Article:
eTMF Survey: Lagging Technology Adoption Will Impact Clinical Trials
When you think of the pharmaceutical industry, you probably do not picture firms that are anxious to jump on new technologies, or willing to adopt new tools that have not been proven successful. New technologies are now available to facilitate the collection of data in clinical trials, yet Big Pharma and CROs are not climbing over one another to be the early adopters. So is it really surprising that with electronic trial master files (eTMF) now available to clinics, and bearing the blessing of the FDA, that many sites continue to amass large volumes of paper?
To better understand the issues presented by lagging technology adoption, Veeva Systems undertook the largest-ever survey of trial master file users. The effort, titled Veeva 2014 Paperless TMF Survey: An Industry Benchmark, examined 252 TMF owners and found a majority of them still using paper or electronic file systems to manage their TMF. The survey also found that companies using advanced eTMF technologies, including content management systems and purpose-built eTMF applications, experienced greater inspection readiness, visibility, SOP compliance, and cost savings than those using local or cloud file systems.
The savings incurred by companies using the more advanced technologies were not minor. The survey found only 29% of firms using a local file system experienced cost savings. In comparison, 47% of those with an eTMF application, like Veeva Vault eTMF or Wingspan eTMF, experienced cost savings. Nowadays quality is a goal that seems to be a top priority for every company. eTMF can help in this regard as well. The survey found 81% of companies with an eTMF application noted good or major improvement in the incidence of misfiled documents. Only 62% of users with their eTMF on a local file system reported similar results.
With these cost and quality metrics, you would expect to see adoption of eTMF soaring. Unfortunately, only 13% of the sponsor-companies responding reported using an eTMF application.
Why the continued reliance on manual practices? It seems some companies remain reluctant to sharing trial documents by means other than paper and email. The survey found the predominant means of exchanging trial documents with sponsors and CROs was email (69%) and paper (57%).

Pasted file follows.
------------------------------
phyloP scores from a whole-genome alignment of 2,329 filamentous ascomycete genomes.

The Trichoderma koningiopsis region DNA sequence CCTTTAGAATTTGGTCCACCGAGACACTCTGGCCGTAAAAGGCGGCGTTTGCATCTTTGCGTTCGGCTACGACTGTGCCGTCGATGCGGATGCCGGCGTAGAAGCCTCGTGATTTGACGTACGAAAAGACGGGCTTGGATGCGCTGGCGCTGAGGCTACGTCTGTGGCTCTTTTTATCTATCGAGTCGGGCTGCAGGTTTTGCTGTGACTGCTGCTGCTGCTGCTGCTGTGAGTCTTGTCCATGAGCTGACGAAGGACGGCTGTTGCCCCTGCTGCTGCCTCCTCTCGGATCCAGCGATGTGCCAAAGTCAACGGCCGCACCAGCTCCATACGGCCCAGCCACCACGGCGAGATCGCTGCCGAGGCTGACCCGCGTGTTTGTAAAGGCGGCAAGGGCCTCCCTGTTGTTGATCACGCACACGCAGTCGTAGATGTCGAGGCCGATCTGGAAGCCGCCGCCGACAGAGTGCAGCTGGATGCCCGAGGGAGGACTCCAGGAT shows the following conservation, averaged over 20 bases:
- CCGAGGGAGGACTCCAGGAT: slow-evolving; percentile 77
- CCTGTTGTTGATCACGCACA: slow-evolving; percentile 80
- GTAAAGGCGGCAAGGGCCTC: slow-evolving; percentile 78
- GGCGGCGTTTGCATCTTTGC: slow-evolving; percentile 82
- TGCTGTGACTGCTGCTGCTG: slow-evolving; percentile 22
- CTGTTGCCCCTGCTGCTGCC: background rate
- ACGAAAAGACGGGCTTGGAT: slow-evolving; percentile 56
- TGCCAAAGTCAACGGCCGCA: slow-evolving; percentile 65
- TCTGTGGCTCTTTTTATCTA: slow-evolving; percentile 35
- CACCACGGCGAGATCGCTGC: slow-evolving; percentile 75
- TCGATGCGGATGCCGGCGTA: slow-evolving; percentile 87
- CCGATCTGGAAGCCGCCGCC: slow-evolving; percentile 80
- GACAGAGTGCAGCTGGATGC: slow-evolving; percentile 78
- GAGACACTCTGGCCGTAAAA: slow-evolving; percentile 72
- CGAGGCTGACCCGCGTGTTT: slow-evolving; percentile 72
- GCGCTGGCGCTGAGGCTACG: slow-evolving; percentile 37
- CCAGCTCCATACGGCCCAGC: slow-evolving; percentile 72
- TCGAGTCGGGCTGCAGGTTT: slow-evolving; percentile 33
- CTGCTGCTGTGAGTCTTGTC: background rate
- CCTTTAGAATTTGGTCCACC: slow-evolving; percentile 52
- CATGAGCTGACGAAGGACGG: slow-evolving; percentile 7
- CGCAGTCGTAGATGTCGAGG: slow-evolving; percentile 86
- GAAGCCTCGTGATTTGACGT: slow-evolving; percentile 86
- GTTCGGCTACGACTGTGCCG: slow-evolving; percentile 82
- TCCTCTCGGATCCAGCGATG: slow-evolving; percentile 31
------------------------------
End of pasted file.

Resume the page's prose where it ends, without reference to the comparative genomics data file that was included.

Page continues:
Visibility Is A Primary Concern
At a recent conference I attended, a Big Pharma executive was lamenting a warning letter the firm received years prior, and how that was a wakeup call to needing more visibility into its outsourced trials. While that visibility can be difficult to achieve with paper and electronic file systems, the Veeva survey found advanced systems fit the bill. Nearly half of the firms with an eTMF application reported greater visibility into trial performance metrics, versus only 25% of cloud file system users. Those firms extensively using metrics to improve their trials were also more than twice as likely than those not using metrics to report improvement from their eTMF in the areas of TMF document quality, audit readiness, and SOP compliance.
Jennifer Goldsmith, VP of Veeva Vault, notes historically the industry has tended to focus on the rate of eTMF adoption in broad, general terms. However, with the in-depth data provided by this survey, the company was able to gain an understanding of which eTMF technologies, processes, and metrics are driving improvements. “Technology is a key aspect, but we now know the use of metrics to optimize trial operations is also having an impact,” says Goldsmith.
Put The Blame (And Benefit) On Cost
Although the FDA created regulation CFR 21 Part 11 to support the use of electronic records and digital media/signatures in clinical trials, 28% of respondents still cite regulatory requirements as a major or insurmountable barrier to going paperless. That barrier came in third, behind technology cost (38%) and implementation costs (33%). Ironically, 38% of respondents cited cost savings as a result of adopting an eTMF solution.
The results make it clear that while many companies fear the cost of implementing an eTMF platform, the cost savings realized from such a move can easily erase those costs in a short amount of time.
In order to make the move to a paperless system, the top requirements cited by those taking the survey were digital/e-signatures (66%), electronic forms (65%), and secure access for external parties (62%).
Additional highlights from the survey include:
Types of eTMFs in Sponsor Organizations
- The most common eTMF is a file share, with 26% of respondents report using a local file system and 18% a cloud share.
- Content management systems accounted for 30% of eTMFs in use.
- Advanced eTMF applications were used by 13% of respondents.
- 13% of respondents had not used an electronic TMF.
Benefits Attributed to eTMF Solution
- Those using an eTMF application or a content management system achieved greater benefits than those using a local or cloud file system, including:
- Real-time tracking and viewing of documents (65% vs. 71%)
- Easier to search and find documents (69% vs. 61%)
- Improved audit and inspection readiness (51% vs. 28%)
- Cost savings (45% vs. 31%)
- Better visibility into key trial performance metrics (44% vs. 28%)
Use of Metrics
- Organizations that report extensive use of metrics to improve trial execution and design realized a greater number of eTMF benefits than those that do not collect data or utilize metrics.
- Improved document quality/reduced QC findings (63% versus 29%)
- Improved audit and inspection readiness (56% versus 25%)
- Easier collaboration with sites (54% versus 32%)
- Increased TMF SOP Compliance (49% versus 16%)
- Twice the proportion of TMF owners report that their organization is not using metrics to improve trial processes (39%) compared to those organizations extensively leveraging metrics to improve execution and/or design of trial processes (20%).